IMAGE COURTESY OF THE HEINZ HISTORY CENTER
  • Image courtesy of the Heinz History Center

Sat., June 20 — Food

It's hard to believe that at one time Pittsburgh was considered the Western frontier, especially given its lack of tumbleweeds. But today and on the third Saturday of every month this summer, Fort Pitt Museum harkens to that time culinarily with its Living History: Cooking program. Re-enactors will use seasonal ingredients to prepare foods common to the diets of 18th-century Pittsburghers. Don't expect Primanti's; this demonstration will feature a bread pudding made with raisins and lemon. Living History programs are included with museum admission. JP 10 a.m.-4 p.m. Point State Park, Downtown. $3-6. 412-281-9284 or www.heinzhistorycenter.org/fort-pitt

Sat., June 20 — Energy

Every day of summer might be a celebration in the sun, but today is a celebration of the sun. Find out how you can put solar power in your home at business-advocacy group Solar Unified Network of Western Pennsylvania's second annual Allegheny Solarfest, at the Millvale Riverfront Park, co-sponsored by the Sierra Club. This free, completely solar-powered and family-friendly event features a rock-climbing wall, face painting, live music from local artists Ben Shannon and the Beagle Brothers, and more. JP 11 a.m.-4 p.m. 70 River Front Drive, Millvale. Free. www.sunwpa.org

Sat., June 20 — Words

The Pittsburgh Area Jewish Committee calls tonight's event Pittsburgh's first SermonSLAM, and we know what you're thinking. But this SermonSLAM (inspired by similar events in cities around the U.S.) is nondenominational, even nonspiritual, and sermons are limited to five minutes; the theme is "loving-kindness." The host is Alan Olifson, who hosts Pittsburgh's Moth StorySLAM, and the eight invited sermonizers at nonprofit service organization Repair the World: Pittsburgh's headquarters include local Moth favorite David Montgomery. "I think people are hungry for conversation," says PAJC's Karen Hochberg. "I'd like to take the stigma away from a sermon." BO 7 p.m. 6022 Broad St., East Liberty. Free, includes refreshments. www.pajc.net

ART BY MOLLY JOHNSON
  • Art by Molly Johnson

Sat., June 20 — Art

Everyone's favorite mug is a "work of art," but these mugs are actual works of art. Sweetwater Center for the Arts hosts an opening reception for its summer exhibition, Sips, Shots and Gulps. The group show demonstrates how even the mundane act of drinking can be an uplifting experience. These handmade vessels showcase the wide variety of styles, techniques and firing methods used in contemporary ceramics. JP 7-9 p.m. Exhibit continues through Aug. 8. 200 Broad St., Sewickley. Free. 412-741-4405 or www.sweetwaterartcenter.org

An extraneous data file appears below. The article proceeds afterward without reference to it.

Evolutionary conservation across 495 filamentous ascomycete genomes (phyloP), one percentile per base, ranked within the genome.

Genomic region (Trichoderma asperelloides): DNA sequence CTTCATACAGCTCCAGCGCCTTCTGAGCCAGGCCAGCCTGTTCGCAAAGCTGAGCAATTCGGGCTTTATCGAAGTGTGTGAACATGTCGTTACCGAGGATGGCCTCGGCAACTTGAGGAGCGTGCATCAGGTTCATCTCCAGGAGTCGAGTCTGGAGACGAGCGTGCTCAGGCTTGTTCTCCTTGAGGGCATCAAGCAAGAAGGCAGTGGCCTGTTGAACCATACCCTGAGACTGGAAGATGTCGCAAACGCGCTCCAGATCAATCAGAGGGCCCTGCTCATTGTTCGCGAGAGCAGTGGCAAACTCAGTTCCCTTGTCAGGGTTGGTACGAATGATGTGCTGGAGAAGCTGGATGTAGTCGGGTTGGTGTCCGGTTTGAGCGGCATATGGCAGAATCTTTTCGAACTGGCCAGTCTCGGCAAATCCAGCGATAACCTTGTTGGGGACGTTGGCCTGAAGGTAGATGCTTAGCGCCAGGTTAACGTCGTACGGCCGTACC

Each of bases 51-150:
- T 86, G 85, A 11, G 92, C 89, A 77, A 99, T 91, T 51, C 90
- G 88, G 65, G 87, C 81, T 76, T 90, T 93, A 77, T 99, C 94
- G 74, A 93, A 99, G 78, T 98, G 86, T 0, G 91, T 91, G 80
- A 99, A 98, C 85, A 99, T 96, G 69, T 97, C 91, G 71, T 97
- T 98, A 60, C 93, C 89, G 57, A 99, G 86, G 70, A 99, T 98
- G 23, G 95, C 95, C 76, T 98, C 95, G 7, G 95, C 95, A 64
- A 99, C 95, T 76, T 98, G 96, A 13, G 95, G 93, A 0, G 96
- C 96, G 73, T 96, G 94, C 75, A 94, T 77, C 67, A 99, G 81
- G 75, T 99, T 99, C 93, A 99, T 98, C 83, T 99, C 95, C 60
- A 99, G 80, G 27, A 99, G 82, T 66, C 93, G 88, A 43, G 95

Tue., June 23 — Rights

Amnesty International Pittsburgh Group 39 presents Write to Witness, an event spotlighting the value of writers, journalists, poets and bloggers as witnesses to the truth. City of Asylum's Alphabet City Tent hosts readings by local poets and local writer Sarah Shotland, about her work teaching writing in jails and prisons. There'll also be readings of work by writers at risk in China, the U.K. and Russia. Other guests include Pittsburgh Post-Gazette columnist Tony Norman and Yaghoub Yadali and Israel Centeno, the two writers-at-risk (respectively, from Iran and Venezuela) whom City of Asylum is currently sheltering. BO 7-9 p.m. 318 Sampsonia Way, North Side. Free. Register at www.cityofasylum.org.

Wed., June 24 — Music

If you thought mashups were only for DJs, think again. Acclaimed conductor Steve Hackman leads the Pittsburgh Symphony Orchestra's new FUSE@PSO series at Heinz Hall, and the first installment matches Brahms' First Symphony with Radiohead's OK Computer. Hackman has performed his unique blends of classical and pop with the likes of the Indianapolis Symphony Orchestra and Colorado Music Festival Orchestra, and his residence in Pittsburgh is a must-see for any music-lover. Each show features a happy hour from 5 p.m. JP 6:30 p.m. 600 Penn Ave., Downtown. $25. 412-392-4900 or pittsburghsymphony.org

PHOTO COURTESY OF GOSTA PETERSON
  • Photo courtesy of Gosta Peterson

Thu., June 25 — Talk

Before Naomi Campbell or Tyra Banks become household names, there was Naomi Sims. Sims, who grew up in Pittsburgh, was the first African-American model to grace the cover of the New York Times Fashions of the Times and have major spreads in American Vogue and Bazaar. Tonight, art historian Kilolo Luckett delivers her lecture "Naomi Sims: First Black Supermodel, Art Insider, and Beauty Icon," at the Carnegie Museum of Art Theater. The free talk discusses the late Sims' life and a career that saw her work with Andy Warhol and establish successful cosmetics and wig companies. JP 6:30 p.m. 4400 Forbes Ave., Oakland. Free. 412-622-3131 or www.naomisimsproject.com